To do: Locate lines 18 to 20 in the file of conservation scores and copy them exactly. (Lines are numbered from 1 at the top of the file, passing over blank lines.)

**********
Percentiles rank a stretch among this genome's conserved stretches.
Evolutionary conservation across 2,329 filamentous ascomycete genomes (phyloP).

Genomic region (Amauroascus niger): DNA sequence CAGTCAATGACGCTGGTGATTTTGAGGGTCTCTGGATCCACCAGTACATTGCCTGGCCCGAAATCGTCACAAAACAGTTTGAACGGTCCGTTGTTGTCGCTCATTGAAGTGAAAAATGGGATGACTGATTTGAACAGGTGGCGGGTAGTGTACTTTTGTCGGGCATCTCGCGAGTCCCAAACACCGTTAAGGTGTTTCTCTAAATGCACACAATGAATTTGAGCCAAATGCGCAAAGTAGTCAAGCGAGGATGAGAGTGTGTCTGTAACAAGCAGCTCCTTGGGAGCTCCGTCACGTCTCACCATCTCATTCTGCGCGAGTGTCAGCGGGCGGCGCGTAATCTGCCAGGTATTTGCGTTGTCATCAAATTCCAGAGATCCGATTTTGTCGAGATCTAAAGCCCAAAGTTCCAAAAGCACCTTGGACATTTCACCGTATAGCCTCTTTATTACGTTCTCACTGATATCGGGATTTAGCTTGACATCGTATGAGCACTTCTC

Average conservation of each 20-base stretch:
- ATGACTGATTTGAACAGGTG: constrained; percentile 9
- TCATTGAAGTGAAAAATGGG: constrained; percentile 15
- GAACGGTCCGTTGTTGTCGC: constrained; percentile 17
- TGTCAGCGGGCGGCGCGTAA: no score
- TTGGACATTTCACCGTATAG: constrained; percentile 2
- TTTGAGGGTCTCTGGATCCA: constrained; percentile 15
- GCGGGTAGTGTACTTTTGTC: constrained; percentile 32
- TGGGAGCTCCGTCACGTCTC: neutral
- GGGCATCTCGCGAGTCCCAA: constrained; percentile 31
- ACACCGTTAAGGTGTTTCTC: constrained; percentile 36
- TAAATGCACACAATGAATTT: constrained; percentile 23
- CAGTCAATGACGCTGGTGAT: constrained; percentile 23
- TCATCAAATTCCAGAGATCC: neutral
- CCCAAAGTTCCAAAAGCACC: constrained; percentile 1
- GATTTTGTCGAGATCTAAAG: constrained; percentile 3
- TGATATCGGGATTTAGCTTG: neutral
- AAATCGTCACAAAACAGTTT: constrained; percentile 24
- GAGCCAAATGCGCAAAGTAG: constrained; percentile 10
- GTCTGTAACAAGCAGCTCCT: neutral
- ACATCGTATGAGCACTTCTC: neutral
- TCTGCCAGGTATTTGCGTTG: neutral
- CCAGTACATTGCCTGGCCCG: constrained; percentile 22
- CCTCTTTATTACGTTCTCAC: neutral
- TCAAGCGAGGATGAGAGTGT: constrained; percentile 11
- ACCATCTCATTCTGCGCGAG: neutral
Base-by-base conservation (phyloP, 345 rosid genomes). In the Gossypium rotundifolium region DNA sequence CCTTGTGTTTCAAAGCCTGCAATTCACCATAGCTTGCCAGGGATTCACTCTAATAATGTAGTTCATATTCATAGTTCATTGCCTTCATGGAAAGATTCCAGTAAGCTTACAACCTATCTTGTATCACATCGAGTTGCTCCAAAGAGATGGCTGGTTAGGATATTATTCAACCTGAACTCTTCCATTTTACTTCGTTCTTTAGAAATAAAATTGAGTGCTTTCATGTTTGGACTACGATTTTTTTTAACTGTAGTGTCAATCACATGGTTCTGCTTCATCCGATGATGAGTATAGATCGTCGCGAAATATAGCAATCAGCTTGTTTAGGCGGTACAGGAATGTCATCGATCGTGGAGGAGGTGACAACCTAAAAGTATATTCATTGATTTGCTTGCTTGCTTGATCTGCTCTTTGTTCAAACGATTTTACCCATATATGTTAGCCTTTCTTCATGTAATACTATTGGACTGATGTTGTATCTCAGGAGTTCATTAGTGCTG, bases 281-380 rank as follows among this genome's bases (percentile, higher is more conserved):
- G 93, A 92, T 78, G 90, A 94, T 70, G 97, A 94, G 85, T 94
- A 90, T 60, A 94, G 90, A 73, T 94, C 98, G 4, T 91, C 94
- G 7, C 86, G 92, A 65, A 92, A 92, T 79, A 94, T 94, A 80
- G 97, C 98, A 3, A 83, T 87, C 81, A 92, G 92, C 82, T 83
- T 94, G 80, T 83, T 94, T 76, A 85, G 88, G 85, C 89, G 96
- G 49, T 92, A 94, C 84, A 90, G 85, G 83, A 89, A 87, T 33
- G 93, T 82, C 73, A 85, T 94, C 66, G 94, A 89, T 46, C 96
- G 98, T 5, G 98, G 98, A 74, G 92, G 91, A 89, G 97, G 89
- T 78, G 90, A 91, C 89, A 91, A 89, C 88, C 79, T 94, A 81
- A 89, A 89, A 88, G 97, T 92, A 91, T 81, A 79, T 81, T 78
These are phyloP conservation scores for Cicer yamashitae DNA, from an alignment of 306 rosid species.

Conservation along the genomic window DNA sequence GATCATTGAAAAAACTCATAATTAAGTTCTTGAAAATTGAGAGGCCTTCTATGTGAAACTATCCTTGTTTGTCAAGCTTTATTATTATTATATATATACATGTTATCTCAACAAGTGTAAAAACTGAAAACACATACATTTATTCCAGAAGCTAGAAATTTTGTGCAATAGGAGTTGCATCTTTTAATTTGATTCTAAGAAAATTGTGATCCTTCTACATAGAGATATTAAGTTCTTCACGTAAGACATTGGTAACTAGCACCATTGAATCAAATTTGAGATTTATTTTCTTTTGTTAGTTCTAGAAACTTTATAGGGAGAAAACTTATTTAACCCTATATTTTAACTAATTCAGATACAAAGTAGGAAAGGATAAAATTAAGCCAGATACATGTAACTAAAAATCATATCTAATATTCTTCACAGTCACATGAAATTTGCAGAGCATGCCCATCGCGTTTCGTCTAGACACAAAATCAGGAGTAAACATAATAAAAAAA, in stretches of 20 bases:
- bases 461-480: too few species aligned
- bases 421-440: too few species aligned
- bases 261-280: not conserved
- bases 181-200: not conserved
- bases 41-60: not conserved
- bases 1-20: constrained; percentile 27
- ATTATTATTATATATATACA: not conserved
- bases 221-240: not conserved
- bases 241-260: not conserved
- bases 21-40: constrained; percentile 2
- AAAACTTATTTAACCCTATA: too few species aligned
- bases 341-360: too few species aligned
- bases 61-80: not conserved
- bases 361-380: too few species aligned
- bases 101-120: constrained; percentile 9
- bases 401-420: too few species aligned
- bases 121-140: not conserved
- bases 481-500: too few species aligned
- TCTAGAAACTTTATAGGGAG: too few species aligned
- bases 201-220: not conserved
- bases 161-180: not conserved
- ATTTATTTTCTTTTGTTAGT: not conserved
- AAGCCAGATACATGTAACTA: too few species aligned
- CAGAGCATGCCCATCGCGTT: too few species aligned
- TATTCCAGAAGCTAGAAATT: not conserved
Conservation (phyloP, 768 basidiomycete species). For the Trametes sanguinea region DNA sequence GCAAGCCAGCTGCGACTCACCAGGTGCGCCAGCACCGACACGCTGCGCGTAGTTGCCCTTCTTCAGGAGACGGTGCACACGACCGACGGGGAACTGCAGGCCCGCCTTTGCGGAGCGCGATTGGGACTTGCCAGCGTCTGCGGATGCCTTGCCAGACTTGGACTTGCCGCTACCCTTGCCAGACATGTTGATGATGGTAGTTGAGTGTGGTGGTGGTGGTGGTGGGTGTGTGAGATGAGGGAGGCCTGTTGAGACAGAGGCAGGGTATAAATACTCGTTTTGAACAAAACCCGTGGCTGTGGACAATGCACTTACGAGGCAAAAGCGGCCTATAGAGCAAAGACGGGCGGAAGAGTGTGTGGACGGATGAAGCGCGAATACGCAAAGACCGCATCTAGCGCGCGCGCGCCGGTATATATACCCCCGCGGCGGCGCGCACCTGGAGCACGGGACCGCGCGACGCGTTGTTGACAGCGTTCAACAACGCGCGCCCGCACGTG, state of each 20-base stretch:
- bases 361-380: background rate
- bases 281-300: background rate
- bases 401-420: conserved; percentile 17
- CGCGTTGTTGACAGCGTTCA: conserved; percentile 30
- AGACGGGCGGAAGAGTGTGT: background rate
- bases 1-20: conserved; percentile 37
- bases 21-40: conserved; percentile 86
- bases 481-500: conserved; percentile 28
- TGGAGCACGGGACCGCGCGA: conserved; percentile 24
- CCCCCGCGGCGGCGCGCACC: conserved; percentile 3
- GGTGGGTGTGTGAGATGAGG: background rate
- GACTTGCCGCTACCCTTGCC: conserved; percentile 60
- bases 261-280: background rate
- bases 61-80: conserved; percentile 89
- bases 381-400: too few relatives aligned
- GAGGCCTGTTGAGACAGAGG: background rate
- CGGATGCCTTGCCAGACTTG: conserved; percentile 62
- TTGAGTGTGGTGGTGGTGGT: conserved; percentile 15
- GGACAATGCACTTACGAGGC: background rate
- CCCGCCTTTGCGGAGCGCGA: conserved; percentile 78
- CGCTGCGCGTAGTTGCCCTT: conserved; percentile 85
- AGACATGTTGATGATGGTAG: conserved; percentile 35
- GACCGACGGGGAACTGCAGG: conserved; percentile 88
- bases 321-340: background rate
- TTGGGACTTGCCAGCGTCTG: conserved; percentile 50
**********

- CCCAAAGTTCCAAAAGCACC: constrained; percentile 1
- GATTTTGTCGAGATCTAAAG: constrained; percentile 3
- TGATATCGGGATTTAGCTTG: neutral